In Louisville, a new toll structure makes it so you don't get a discount unless you drive more. Portland, Maine is building lots of new housing but maybe not enough for families. And a Dutch group thinks it's got a way to keep cyclists from crashing when they ride over streetcar tracks. Check out what's happening around the world in transportation, land use, and other related areas!
The Perverse Toll Booth: Louisville, Kentucky just recently completed a $2.6 billion bridge and spaghetti junction across the Ohio River whose tolling system incentivizes making more trips than necessary. After 20 trips across the bridge, the next 20 trips will be free, but only if you use them by the end of the month, meaning any trips above 20 and under 40 are charged at the regular rate. (City Observatory)
Housing, but the wrong kind: Planners in Portland, Maine are say new developments don't have enough multi-family units. The development market for new condos is strong, but not many units with more than three bedrooms have been completed. On the other hand, the city's data doesn't include single family homes. (Bangor Daily News)
A happy medium for bikes and streetcars: With the current boom in light rail and streetcar construction, it's increasingly common for cyclists to come into conflict with rail infrastructure that's on the street—stories of hitting the rails and flipping over the handle bars aren't very uncommon. But two Dutch researchers may make this a thing of the past with a mechanism that keeps street surfaces level while ensuring the rails still work for streetcars. (Treehugger)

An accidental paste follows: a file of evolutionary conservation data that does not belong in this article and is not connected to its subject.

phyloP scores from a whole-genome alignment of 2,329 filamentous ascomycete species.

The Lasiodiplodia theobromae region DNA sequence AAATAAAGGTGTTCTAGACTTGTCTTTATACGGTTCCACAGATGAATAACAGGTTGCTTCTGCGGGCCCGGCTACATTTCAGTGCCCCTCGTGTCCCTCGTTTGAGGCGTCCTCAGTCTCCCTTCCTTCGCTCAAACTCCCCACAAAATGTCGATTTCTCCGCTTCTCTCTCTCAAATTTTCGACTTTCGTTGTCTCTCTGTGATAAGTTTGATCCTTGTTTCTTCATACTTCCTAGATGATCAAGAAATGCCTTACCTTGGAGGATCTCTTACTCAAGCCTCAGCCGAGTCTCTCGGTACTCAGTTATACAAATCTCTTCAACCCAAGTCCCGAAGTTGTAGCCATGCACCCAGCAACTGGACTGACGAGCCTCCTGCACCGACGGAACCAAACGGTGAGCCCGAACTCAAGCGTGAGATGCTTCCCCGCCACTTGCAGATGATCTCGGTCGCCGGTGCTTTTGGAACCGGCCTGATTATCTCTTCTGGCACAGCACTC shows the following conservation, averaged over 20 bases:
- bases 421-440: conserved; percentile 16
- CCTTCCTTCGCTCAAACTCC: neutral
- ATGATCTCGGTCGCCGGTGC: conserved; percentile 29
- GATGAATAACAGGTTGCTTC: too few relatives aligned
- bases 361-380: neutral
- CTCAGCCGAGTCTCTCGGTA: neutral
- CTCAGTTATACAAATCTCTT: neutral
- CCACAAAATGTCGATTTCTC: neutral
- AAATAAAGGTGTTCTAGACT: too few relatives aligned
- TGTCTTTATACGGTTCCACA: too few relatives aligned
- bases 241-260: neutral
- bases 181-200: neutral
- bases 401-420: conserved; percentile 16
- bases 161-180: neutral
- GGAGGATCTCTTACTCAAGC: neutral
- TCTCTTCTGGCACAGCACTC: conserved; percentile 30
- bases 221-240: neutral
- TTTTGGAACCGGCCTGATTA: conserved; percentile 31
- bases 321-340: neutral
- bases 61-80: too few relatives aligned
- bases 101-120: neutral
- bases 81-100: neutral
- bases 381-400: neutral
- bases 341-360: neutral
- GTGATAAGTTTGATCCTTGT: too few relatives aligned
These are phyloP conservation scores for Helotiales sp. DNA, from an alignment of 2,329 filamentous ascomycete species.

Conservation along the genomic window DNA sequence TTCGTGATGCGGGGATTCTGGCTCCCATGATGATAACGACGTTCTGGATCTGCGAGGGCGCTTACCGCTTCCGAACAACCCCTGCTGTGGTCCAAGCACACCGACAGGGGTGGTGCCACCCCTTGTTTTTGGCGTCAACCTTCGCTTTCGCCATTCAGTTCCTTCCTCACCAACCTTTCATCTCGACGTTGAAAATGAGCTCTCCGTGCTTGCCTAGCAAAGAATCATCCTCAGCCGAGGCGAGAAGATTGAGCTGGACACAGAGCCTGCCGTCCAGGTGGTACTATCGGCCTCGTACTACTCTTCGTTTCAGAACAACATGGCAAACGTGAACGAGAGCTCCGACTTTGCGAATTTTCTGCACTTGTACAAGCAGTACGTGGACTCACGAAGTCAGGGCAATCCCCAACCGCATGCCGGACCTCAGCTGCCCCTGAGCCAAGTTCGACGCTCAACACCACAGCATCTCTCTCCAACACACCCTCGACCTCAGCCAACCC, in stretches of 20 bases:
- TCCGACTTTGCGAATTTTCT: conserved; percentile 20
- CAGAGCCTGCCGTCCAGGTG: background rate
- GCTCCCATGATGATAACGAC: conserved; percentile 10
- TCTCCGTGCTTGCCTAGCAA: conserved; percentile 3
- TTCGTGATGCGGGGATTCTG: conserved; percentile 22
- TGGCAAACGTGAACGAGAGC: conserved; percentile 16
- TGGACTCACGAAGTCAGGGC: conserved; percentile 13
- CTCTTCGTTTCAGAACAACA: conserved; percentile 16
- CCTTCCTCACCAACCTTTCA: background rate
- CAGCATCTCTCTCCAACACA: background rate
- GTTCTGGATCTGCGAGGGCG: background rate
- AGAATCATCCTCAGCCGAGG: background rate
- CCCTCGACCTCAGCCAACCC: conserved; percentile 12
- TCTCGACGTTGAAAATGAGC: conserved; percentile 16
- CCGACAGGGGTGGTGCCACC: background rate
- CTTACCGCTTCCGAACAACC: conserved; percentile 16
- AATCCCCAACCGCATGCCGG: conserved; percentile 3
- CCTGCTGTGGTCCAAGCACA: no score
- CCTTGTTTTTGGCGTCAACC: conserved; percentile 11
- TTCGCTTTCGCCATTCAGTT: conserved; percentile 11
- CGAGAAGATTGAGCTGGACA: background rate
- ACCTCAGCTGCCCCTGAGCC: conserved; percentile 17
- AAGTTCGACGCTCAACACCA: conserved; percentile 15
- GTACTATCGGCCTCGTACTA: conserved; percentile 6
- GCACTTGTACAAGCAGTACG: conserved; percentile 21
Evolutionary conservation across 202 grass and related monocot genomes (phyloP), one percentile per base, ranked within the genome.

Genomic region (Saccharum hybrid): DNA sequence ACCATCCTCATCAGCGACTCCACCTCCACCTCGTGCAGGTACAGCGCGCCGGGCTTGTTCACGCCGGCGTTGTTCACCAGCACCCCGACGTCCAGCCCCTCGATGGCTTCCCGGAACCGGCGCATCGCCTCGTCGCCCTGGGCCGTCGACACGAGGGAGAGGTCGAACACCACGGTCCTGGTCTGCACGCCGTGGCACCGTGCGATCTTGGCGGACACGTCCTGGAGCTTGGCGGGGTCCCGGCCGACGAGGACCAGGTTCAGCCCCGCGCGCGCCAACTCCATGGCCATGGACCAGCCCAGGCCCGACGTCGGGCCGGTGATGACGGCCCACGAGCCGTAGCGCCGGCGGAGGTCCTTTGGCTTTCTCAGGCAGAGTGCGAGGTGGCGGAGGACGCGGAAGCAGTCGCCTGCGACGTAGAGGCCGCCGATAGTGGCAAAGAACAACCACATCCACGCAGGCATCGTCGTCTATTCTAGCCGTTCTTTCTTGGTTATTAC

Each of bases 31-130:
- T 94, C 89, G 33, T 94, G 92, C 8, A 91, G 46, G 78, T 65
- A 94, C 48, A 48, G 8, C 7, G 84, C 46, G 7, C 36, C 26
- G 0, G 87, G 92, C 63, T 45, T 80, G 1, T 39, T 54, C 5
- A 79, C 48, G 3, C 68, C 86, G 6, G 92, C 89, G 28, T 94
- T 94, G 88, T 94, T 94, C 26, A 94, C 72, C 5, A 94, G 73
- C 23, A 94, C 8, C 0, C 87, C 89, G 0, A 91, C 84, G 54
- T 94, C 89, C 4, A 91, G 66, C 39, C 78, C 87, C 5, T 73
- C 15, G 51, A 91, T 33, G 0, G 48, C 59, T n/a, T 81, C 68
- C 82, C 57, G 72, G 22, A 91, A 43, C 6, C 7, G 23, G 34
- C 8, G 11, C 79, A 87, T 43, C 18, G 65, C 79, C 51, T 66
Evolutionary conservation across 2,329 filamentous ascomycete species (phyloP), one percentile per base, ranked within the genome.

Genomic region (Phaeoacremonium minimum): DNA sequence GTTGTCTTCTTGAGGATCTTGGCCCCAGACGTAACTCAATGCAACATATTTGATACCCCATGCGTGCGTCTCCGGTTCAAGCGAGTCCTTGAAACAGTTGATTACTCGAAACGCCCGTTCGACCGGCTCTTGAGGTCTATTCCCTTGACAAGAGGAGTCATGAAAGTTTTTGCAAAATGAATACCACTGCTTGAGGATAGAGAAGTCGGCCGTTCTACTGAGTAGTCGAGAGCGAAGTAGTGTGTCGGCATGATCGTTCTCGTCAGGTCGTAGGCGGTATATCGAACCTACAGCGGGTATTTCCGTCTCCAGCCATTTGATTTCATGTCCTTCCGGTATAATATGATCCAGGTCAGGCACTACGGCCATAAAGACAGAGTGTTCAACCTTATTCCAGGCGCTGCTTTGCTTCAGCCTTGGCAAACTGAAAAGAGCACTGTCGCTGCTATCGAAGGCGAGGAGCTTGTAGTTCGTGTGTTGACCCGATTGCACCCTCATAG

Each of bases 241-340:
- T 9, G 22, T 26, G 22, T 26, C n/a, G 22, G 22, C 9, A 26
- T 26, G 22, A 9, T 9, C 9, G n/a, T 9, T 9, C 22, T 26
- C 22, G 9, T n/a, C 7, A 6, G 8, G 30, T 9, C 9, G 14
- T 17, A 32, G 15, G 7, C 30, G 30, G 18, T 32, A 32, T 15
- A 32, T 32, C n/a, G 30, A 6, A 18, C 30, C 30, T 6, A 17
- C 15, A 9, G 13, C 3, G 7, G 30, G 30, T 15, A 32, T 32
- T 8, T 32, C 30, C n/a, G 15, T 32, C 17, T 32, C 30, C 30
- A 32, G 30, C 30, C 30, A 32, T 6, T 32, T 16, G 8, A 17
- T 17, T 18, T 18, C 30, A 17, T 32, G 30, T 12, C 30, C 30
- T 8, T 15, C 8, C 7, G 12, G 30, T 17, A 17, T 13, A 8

Pedestrians are a known unknown: Soon after a young woman was struck and killed by a train in San Leandro California, students at UC Berkeley began devising ways to collect simple data, like how many people in the city walk, and how often. After noticing that streets were built and lit for cars, they devised a lighting system that made pedestrians on sidewalks feel acknowledged. The systems are the start of a learning process, hopefully one that changes the way we view different types of transportation. (Boom California)
A Las Vegas dream, deferred: Four years ago, Tony Hsieh set out to create an urban utopia in Las Vegas, away from the strip. But after $500 million in investments and bringing in companies from all over the country, it's still hard to call the project a success. Hsiegh hasn't conceded defeat, but his effort confirms that cities can be messy, unpredictable places. (Quartz)
Quote of the Week
"Many of us, it seems, have lost faith in the public realm. The private car is the embodiment of US individualism. The decline of our cities’ infrastructure is one expression of loss of faith in the public realm as a place of beauty and efficiency and an embodiment of what one journalist refers to as 'our anger and our pessimism.'" - John Rennie Short in Newsweek, discussing the woeful inadequacy of our national transit systems.